Indian Motorcycle Dealership CNC Mold

Michael wrote:


Yes I was a surprised too. I did however cover the whole thing in epoxy after roughing. Then a little more where it did not penetrate well.
This allowed a really high definition and some extra toughness over the surface. Stopped that fluffy blown finish you can get with mdf, seems the surface is harder than the core.
The white colour on the vid is a water based mdf primer which allowed me to refine it even more. It also allows me to see at a glance if the mold is suffering at all.
Helps thats its a round mold and not a 3d job like yours. My next mold is a 3d surfacing job, but should easier to form being a fairly shallow draw.
Wayne....

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On Fri, 11 Jul 2008 10:40:31 +0100, Wayne Weedon

Wayne,
The surfaces of MDF and LDF are always slightly more dense than the inside. Function of the manufacturing process. When using either as a sacrificial board we machine off the surface if we need better suction for small parts.
The only problem with coating MDF is you lose the porosity which allows the mold to pull vacuum across the whole surface, but it does last longer.
The "secrecy" is cute, as if those of us who vac form don't know how a pressure box machine works. I am surprised you don't have pneumatic clamps for the frame.
Stay well, Will
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Will wrote:

I seem to get pretty good definition compared to the previous manufacturers efforts, mine are made from 2mm stock not the vending cup thickness crap they were using.

That was a joke Michael ;) I got into that job by pure accident, well it was because I made my wife earrings of the same thing for a Devo gig last year.
There is no real money in the job, but at least they are not made in China anymore! It's a just for fun side project with a little bit of profit (for me) So the machine was self designed and built over the christmas holiday last year instead of investing any money into a commercial machine. I did however look into buying one, the numbers did not stack up and it's not core business.
The "veil of secrecy" nonsense was just because I was on my 2nd heater design after not being happy with the results of the original. So it was a quicker job to mount it on 2 sheets of ply and quickly alter heights to find optimum. The result is that everything is obscured by those plywood cheeks while heating!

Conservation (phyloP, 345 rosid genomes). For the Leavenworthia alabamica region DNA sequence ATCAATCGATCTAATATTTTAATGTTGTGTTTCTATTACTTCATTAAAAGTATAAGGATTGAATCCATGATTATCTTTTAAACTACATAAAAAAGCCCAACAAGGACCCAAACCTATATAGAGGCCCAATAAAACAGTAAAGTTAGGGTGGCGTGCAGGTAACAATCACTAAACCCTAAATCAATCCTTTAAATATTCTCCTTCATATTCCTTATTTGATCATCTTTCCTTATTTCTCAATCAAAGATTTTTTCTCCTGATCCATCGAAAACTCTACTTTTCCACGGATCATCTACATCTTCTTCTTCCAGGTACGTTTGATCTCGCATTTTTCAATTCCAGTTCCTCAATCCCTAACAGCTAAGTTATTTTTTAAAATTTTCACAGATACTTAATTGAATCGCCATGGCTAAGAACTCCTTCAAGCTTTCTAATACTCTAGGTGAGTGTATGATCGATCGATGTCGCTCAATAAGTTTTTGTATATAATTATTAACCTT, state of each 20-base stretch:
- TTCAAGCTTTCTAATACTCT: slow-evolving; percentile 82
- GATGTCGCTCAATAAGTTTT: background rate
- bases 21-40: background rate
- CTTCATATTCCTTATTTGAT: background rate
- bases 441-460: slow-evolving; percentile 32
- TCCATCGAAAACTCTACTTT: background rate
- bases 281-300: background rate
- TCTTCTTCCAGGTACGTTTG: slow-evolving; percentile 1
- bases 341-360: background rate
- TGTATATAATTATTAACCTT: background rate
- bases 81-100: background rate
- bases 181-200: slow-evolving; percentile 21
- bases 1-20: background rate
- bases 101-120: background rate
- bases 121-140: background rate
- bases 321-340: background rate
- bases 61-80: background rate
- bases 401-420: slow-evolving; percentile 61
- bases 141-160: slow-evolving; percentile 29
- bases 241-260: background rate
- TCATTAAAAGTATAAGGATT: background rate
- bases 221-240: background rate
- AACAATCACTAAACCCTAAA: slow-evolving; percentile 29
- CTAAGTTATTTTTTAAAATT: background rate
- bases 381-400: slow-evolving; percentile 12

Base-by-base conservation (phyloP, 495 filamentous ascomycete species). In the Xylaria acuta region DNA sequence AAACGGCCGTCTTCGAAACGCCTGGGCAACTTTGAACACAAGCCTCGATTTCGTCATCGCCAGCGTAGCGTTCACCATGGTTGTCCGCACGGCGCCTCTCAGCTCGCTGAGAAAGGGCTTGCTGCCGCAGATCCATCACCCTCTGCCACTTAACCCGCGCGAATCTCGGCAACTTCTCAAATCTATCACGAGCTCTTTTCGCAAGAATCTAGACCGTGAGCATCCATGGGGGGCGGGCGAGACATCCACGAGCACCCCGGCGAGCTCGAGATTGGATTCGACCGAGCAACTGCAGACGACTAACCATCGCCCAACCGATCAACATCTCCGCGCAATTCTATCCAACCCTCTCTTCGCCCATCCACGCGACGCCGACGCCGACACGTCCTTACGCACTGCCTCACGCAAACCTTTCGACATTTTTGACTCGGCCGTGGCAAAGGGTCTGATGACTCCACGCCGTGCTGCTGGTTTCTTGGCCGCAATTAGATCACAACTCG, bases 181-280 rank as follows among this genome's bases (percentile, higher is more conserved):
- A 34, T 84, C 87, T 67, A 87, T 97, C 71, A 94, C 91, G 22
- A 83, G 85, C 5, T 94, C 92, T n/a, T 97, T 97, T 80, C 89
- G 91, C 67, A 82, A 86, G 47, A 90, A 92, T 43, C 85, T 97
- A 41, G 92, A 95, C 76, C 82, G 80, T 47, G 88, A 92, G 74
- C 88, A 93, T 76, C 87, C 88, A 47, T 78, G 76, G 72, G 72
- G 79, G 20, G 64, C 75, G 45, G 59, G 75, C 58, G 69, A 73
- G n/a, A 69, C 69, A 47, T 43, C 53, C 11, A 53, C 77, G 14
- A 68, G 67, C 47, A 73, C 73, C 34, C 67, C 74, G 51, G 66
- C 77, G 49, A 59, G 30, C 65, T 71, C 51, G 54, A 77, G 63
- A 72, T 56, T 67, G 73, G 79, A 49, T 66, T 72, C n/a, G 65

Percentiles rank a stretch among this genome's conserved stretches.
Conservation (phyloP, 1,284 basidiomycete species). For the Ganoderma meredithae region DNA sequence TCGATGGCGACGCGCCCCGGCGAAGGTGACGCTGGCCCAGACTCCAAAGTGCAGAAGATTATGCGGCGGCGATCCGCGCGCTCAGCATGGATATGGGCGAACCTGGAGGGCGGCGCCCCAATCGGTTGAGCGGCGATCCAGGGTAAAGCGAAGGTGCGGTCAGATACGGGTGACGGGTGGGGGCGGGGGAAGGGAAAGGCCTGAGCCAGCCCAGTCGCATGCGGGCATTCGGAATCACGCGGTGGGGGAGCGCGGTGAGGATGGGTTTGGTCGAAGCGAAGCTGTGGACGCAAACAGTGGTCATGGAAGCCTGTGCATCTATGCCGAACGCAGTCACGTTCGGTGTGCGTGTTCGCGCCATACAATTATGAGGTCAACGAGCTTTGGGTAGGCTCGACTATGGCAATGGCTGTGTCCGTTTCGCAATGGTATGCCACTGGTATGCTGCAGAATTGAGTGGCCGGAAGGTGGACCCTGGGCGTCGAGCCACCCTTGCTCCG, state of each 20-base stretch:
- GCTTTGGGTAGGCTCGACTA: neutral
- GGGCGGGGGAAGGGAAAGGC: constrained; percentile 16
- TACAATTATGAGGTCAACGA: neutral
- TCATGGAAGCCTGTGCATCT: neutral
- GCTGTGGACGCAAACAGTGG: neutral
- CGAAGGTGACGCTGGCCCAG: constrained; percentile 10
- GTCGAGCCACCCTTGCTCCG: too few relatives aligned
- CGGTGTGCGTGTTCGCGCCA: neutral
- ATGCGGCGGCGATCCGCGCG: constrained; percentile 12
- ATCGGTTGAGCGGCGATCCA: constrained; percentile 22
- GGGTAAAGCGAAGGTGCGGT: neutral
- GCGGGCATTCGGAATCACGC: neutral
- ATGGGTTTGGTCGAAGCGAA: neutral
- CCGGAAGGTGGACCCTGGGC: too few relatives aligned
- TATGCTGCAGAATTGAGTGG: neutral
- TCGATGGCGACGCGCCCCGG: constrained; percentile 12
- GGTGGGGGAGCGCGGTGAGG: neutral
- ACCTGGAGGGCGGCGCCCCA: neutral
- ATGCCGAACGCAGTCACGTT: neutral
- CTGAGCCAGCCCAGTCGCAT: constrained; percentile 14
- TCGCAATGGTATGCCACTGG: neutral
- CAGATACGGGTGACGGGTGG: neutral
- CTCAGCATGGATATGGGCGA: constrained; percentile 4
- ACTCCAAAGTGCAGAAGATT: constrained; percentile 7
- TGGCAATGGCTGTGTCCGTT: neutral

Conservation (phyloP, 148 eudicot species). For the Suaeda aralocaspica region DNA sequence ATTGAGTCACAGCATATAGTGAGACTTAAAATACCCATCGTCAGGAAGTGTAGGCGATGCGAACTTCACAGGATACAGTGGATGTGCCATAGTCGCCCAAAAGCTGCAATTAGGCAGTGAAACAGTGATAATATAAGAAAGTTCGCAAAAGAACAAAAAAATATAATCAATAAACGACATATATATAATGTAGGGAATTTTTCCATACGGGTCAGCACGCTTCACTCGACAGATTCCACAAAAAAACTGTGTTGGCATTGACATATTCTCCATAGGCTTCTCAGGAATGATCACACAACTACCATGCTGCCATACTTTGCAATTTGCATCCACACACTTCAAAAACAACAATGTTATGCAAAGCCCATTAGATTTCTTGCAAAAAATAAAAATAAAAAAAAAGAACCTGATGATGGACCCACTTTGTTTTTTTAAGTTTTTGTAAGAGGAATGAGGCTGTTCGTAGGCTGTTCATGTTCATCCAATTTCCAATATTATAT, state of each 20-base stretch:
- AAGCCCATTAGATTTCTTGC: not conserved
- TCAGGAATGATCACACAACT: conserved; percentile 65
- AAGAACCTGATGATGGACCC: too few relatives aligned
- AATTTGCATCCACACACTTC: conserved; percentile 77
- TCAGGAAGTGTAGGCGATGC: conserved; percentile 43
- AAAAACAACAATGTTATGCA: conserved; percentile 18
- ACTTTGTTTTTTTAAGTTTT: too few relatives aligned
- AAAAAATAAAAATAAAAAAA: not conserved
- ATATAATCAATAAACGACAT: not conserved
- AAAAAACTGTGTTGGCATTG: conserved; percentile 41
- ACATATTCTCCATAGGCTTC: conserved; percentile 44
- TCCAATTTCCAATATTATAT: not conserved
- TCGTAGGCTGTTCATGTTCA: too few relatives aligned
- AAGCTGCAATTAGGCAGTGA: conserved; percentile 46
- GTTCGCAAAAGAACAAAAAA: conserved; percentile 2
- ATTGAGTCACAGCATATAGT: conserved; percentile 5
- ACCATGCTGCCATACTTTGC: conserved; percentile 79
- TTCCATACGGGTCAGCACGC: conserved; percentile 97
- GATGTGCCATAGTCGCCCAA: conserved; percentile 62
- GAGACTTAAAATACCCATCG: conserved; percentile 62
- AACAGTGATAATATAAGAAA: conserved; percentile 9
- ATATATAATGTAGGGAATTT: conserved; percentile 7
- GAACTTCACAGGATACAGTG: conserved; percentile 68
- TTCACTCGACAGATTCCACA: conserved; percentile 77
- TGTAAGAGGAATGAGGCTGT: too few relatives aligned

The machine has evolved now.
Still manual clamp, but now the machine has evolved into a semi auto affair with plc controlling heater modulation (Energy saving), heating cycle, heater movement, pre bubble, table lift, forced cooling cycle and finally extraction. A single cycle start button controls the lot.
Finally now have a custom trimmer to the side of the machine, and trim the previous molding while in cycle.
Wayne.....

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BottleBob wrote:

I asked for,and recieved, permission to post this.
ftp.machiningsolution.com/IMG_0027.JPG
Surprised the hell out of me. Nobody. and I mean not one person on the planet, has ever delivered anything like this. Anyone could have but they just didn't.
--

John R. Carroll
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John R. Carroll wrote:

John:
    Ahh yes. Your flying saucer. You should show the bottom too.
    BTW, The penetrant test you ran on the weld nuked the inspection room for the whole day. LOL
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BottleBob
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BottleBob wrote:

That's what I can't do Bob but the wall on the part is .065 and that took some figuring out, as you well know. I probably have the largest single supply of silver goop on the west coast.

I'm going to keep my comments to myself. GRRRRRRRRRR. Your efforts as DoctorBottlleBoob do impact folks on occaision. I told you guys I was pleased to have you working on this stuff and I am and always have been. I hae indeed been blessed, much to our mutual surprise.
This one has been a real pistol and getting it right has taken a villiage. Just wait until you see the Body. It's a real pip.
Hey, the launch from the Liberty last month was the first of what we did and it came off clean.
--

John R. Carroll
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John R. Carroll wrote:

John:
    Sorry, I thought my comments fell within the range of friendly banter in amc. Didn't realize that others might have viewed the thread. And I didn't mean to disparage what was probably obvious to everyone that viewed your picture as a high dollar part, and what might not be so obvious, was the result of many hours of "blood, sweat & tears".

    Thanks for those kind words, even if I did belittle your baby by calling it a flying saucer. <g>
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BottleBob wrote:

Everybody, including me, calls it that.
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John R. Carroll
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